Rise of the rat-brained robots


Watch a video of the rat-brained robot in action

AFTER buttoning up a lab coat, snapping on surgical gloves and spraying them with alcohol, I am deemed sanitary enough to view a robot's control system up close. Without such precautions, any fungal spores on my skin could infect it. "We've had that happen. They just stop working and die off," says Mark Hammond, the system's creator.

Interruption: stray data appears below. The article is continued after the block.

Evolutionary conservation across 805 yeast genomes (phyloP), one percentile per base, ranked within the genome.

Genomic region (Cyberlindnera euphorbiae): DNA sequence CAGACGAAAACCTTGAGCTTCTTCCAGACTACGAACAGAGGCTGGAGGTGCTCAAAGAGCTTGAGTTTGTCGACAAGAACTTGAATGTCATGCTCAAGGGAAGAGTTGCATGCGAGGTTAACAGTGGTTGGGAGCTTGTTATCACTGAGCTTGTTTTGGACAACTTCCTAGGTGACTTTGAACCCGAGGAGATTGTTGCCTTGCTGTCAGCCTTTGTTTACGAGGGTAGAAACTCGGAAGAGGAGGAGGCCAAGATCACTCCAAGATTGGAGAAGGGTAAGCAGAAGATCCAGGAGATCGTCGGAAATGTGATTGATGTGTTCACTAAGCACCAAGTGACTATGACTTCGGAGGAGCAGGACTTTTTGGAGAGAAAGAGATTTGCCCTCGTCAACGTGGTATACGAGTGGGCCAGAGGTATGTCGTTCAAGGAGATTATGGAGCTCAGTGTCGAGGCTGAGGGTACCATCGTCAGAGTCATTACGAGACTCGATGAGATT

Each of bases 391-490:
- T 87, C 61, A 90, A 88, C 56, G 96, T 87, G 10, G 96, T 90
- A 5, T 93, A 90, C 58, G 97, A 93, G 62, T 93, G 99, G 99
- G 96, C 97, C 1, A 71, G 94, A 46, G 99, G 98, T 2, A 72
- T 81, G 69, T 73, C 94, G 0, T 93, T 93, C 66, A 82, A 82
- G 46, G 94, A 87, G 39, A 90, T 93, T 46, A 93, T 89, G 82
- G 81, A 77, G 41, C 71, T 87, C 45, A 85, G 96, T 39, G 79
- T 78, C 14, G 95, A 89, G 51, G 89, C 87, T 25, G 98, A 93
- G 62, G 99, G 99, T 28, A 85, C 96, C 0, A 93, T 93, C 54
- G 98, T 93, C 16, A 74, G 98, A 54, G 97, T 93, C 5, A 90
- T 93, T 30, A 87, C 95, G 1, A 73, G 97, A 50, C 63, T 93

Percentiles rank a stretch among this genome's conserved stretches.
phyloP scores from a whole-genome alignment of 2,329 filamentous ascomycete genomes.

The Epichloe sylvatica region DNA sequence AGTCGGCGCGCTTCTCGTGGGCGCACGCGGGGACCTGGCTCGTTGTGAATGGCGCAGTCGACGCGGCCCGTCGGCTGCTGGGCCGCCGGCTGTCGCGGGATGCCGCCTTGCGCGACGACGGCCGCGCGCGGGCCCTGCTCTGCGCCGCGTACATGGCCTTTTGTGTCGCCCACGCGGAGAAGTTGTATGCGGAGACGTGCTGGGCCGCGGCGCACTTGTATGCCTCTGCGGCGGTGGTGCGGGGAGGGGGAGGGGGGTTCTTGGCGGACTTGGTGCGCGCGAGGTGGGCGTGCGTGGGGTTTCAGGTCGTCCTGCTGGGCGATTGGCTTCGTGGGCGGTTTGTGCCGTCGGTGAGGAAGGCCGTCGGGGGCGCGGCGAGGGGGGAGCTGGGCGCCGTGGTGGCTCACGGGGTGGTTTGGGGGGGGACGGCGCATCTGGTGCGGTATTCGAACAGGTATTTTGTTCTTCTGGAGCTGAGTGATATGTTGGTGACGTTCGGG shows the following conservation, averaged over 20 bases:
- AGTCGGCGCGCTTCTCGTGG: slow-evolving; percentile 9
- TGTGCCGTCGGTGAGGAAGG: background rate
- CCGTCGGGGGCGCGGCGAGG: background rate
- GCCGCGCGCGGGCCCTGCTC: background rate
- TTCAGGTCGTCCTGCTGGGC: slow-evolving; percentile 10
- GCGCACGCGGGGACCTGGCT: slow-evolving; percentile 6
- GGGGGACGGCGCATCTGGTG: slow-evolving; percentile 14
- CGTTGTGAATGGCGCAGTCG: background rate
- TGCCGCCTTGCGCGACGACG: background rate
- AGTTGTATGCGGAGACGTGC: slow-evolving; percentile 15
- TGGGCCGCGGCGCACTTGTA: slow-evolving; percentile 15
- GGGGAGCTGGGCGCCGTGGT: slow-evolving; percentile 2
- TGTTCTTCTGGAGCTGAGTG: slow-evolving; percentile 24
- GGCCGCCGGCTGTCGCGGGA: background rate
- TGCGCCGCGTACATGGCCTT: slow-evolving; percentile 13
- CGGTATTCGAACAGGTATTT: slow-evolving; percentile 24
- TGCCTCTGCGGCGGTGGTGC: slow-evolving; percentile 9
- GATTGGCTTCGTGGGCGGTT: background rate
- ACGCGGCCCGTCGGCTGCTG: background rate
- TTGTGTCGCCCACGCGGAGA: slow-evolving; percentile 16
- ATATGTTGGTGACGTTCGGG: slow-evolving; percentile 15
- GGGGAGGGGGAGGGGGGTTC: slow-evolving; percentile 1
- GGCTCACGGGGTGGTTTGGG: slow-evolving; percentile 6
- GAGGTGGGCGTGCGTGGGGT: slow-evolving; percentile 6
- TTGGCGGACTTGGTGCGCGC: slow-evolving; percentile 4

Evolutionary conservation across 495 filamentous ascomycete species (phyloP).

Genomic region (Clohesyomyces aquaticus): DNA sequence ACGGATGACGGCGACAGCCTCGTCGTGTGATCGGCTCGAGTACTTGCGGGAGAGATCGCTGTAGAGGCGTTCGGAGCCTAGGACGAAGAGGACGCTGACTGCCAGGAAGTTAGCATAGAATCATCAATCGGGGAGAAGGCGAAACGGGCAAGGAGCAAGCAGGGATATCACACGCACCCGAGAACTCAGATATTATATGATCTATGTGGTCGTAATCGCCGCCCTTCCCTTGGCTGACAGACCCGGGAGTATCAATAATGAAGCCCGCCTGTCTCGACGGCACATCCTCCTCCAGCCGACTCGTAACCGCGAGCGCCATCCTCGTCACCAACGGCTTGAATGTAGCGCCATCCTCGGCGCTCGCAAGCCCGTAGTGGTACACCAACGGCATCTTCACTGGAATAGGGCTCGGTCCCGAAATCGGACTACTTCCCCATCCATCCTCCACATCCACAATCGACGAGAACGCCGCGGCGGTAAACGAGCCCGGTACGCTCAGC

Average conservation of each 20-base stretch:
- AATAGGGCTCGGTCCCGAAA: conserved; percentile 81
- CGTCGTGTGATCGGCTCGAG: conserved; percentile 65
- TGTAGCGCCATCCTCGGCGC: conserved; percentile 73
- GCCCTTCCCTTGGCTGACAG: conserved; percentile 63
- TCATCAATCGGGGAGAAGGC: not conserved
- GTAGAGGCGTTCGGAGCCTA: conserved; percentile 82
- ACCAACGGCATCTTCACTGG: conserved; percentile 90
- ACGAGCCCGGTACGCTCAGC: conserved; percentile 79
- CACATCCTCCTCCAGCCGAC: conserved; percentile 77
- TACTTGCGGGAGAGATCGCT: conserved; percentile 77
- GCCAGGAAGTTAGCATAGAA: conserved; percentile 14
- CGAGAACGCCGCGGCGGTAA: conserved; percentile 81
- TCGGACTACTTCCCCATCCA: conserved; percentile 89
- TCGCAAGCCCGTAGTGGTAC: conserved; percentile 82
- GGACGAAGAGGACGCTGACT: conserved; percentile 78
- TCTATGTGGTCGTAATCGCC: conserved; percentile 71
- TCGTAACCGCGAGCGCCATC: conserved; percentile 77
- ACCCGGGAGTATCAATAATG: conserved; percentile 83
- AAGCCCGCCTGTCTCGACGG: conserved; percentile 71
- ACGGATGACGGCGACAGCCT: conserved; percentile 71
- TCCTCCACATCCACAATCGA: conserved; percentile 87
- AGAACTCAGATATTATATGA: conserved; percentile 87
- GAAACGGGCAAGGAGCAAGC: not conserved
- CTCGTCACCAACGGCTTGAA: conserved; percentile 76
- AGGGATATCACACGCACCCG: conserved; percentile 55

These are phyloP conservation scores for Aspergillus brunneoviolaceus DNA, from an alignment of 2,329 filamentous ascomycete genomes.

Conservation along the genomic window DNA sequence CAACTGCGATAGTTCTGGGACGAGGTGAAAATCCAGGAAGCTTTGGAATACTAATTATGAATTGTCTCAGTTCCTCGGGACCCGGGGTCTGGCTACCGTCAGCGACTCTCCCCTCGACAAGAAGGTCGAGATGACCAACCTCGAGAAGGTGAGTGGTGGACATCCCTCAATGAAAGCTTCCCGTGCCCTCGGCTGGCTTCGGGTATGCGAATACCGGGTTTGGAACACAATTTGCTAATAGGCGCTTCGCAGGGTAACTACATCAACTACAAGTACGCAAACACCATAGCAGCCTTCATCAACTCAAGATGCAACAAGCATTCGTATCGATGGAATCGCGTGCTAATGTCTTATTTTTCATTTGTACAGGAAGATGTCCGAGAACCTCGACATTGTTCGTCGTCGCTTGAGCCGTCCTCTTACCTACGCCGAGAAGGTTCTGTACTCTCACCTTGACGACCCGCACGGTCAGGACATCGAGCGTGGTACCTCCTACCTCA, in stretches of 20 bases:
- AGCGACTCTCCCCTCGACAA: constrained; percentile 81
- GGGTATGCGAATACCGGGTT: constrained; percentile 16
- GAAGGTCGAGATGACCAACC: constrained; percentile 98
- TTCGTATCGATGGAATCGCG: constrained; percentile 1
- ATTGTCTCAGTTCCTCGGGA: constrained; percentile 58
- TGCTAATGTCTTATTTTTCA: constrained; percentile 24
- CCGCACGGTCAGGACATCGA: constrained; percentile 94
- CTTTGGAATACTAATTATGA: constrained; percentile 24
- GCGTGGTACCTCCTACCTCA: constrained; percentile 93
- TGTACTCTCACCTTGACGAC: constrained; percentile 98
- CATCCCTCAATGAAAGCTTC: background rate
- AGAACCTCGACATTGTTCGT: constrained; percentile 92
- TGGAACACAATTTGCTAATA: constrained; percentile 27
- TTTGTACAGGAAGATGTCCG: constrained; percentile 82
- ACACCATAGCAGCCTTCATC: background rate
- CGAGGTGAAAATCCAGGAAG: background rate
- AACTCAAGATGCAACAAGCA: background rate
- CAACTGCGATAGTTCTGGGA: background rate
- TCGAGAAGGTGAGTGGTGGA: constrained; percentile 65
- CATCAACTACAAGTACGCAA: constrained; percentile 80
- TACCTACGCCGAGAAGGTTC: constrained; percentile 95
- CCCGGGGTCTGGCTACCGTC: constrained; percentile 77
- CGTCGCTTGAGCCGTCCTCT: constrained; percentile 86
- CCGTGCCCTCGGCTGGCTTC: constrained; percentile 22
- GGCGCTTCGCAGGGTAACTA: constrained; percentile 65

This is no ordinary robot control system - a plain old microchip connected to a circuit board. Instead, the controller nestles inside a small pot containing a pink broth of nutrients and antibiotics. Inside that pot, some 300,000 rat neurons have made - and continue to make - connections with each other.

As they do so, the disembodied neurons are communicating, sending electrical signals to one another just as they do in a living creature. We know this because the network of neurons is connected at the base of the pot to 80 electrodes, and the voltages sparked by the neurons are displayed on a computer screen.

Rise of the rat-brained robots - tech - 13 August 2008 - New Scientist Tech